ERDAY morning, the Swiss National Bank (SNB) took the bold move to put in place currency controls in the form of a minimum exchange rate between the euro and the Swiss franc at SFr1.20. The SNB said that it will protect the franc “with the utmost determination.” The SNB has also indicated that it is prepared to buy foreign currencies “in unlimited quantities.”
The SNB unsuccessfully made moves earlier in the year as it attempted to relieve the impact of the overvalued franc on the Swiss export economy.
One can understand the desire of the Swiss authorities to intervene in the currency markets. As central banks have meddled in the markets with money printing in the UK, US and Eurozone, investors have been left with only one feasible haven currency option: the Swiss franc. As a result, every sovereign debt crisis, and every whispered rumour of a further round of quantitative easing, has sent investors running for the safety of the Swiss currency, strengthening it more each time against its major currency pairs. This has hit Swiss exports hard. (see chart, above right) At the same time, Swiss interest rates have been lower than those in emerging markets in Eastern Europe, such as Hungary and Romania. As a result, many people took advantage of the advantageous borrowing rate to take out mortgages in Swiss francs. These borrowers were put to the sword when the franc began to rise, and default rates spiked. With Swiss, Austrian and German banks sitting on hefty potential losses, it is likely that this situation influenced the SNB’s policy decision.
However, up to now, the measures taken by the SNB have been futile. When it comes to currency intervention, it is for all intents and purposes impossible to reverse a strong currency flow. The only hope is usually to tip a change in trend when it is on the cusp of this reversal. “Currency pegs have never worked in the long term, and if it’s such a silver bullet, why haven’t the Japanese tried it given they have been trying for years without success to weaken their currency?” asks Michael Hewson, market analyst for CMC Markets.
PUSHING AGAINST THE TIDE
So what chance of success does this move have? One reaction to the SMB move is that it might compare to the move made by Norman Lamont and his adviser David Cameron in 1992, when the Bank of England spent billions of pounds buying up the sterling being sold on the currency markets as the UK tried to stay on the exchange rate mechanism. Then, the currency markets bet against Lamont, selling pounds and buying deutschemarks in successful anticipation of his failure. However, in this case, there is a clear difference. “The Swiss are protecting their currency from strengthening further rather than weakening,” says Chris Towner, director of FX advisory services at HiFX. “In order to protect your currency from weakening further, the market would immediately look at the volume of the foreign exchange reserves that the central bank holds, just as Soros and co did back in 1992 with the Bank of England.” Towner points out that the SNB is using its own currency as ammunition and so can be that much more bold – they own the printing press.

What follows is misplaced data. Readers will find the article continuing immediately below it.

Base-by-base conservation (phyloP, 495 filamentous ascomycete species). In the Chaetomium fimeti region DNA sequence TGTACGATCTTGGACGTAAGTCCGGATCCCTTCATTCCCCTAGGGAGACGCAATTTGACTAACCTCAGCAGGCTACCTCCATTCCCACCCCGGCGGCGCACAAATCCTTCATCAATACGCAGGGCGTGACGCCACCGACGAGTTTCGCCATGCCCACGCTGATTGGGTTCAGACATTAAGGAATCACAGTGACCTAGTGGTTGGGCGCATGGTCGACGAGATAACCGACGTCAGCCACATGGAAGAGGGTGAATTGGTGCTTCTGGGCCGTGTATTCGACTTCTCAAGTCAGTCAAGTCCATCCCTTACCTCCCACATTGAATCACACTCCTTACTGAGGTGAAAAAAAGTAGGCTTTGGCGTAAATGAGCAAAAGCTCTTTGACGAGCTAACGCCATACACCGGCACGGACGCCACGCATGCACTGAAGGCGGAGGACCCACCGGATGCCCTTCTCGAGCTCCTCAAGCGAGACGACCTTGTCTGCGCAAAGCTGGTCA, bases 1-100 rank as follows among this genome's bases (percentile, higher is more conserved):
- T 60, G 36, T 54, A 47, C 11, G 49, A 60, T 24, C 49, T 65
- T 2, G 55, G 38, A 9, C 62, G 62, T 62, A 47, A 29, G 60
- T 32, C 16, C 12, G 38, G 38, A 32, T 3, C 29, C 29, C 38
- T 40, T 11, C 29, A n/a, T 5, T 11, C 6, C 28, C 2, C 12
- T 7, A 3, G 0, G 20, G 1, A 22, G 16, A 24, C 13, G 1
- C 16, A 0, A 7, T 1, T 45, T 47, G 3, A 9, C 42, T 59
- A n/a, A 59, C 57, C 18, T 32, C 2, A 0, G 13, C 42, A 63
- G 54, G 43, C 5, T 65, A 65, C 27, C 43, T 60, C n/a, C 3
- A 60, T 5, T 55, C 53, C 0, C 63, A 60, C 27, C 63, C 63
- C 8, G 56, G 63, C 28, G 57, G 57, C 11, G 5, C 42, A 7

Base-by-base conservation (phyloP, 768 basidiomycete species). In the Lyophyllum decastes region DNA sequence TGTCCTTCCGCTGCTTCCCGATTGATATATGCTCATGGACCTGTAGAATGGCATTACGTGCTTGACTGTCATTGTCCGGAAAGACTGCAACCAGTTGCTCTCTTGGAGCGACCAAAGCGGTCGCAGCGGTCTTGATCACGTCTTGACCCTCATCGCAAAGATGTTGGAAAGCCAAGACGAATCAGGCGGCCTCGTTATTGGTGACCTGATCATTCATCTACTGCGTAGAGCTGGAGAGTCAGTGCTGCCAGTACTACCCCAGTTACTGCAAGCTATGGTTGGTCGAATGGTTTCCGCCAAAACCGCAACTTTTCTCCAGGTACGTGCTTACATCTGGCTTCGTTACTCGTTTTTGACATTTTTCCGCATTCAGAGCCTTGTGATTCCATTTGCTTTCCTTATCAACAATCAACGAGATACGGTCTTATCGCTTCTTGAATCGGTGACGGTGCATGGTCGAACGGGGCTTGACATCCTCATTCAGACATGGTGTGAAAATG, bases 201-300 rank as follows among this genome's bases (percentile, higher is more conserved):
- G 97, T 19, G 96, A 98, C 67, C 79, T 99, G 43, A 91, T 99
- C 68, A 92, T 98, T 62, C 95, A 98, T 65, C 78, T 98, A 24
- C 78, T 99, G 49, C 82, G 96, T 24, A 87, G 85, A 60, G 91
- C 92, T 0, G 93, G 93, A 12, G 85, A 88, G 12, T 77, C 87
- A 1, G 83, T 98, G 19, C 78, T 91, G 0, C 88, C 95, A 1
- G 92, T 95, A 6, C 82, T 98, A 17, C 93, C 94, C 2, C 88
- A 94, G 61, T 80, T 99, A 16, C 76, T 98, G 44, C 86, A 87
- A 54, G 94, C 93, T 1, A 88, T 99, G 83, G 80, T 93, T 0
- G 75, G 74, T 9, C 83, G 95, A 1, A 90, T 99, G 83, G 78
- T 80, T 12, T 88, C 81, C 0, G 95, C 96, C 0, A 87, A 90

TRADING THE NEWS
Many of the big institutions had their stops blown out by the SNB move, and the shift yesterday morning will have done big damage to leveraged traders long Swiss franc. “One hundred pip moves in minutes in sterling-Swiss franc and euro-Swiss franc will have seriously hurt traders as they just gapped massively with no opportunities for stops to be filled on the way up,” says Ian O’Sullivan, head of marketing at SpreadCo. Interestingly, O’Sullivan adds that on Monday there was a lot of market chatter about interest in buying short-dated SFr1.14 calls for Wednesday expiry, looking like leaked news of the SNB move.
Any position taken by traders on the Swiss franc has to be seen as a position on the anticipated success or failure of the SNB move. “Either way, it’s an interesting trading opportunity, potentially,” says David Jones, chief market strategist for IG Index. If you take the view that the SNB is doomed to failure, the SNB has given traders an opportunity to go short on the dollar-Swiss franc 600 points higher than it was on Monday. If you think it is going to be successful then Jones points out that this is the start of a major trend reversal.
“It’s a massive gamble from the SNB and could prove very costly, especially if the tide doesn’t turn and the US goes down the route of QE3,” says Angus Campbell, head of sales for Capital Spreads. “Watch this space, but for now the upward trend for the Swissie remains firmly intact.”
Flashback: the 1973 Swiss Central Bank intervention
THOUGH the Swiss National Bank’s (SNB) recent move is a bold one, it is not the first time that the central bank has imposed currency controls in order to try and tame Swiss franc strength.
While financial turmoil in the US has driven capital flows into the Swiss franc today, four decades ago it was political and military problems. In 1971, as the cost of fighting the Vietnam war got out of hand, the US saw a sharp rise in inflation and the US was pushed into a trade deficit. After Nixon came off the gold standard in August 1971, markets weren’t convinced that the US government was serious about addressing its financial woes.
With low inflation, the Swiss franc was seen as a safe haven, and investors piled into the franc – sound familiar?
In 1973, the Swiss imposed capital controls, including negative interest rates on Swiss franc deposits by non-residents. (The Swiss LIBOR is currently -0.00333 per cent)
Though the measures were initially a success, within 6 months the franc had begun to strengthen again, with the dollar-Swiss franc hitting a low in 1978 of SFr1.50.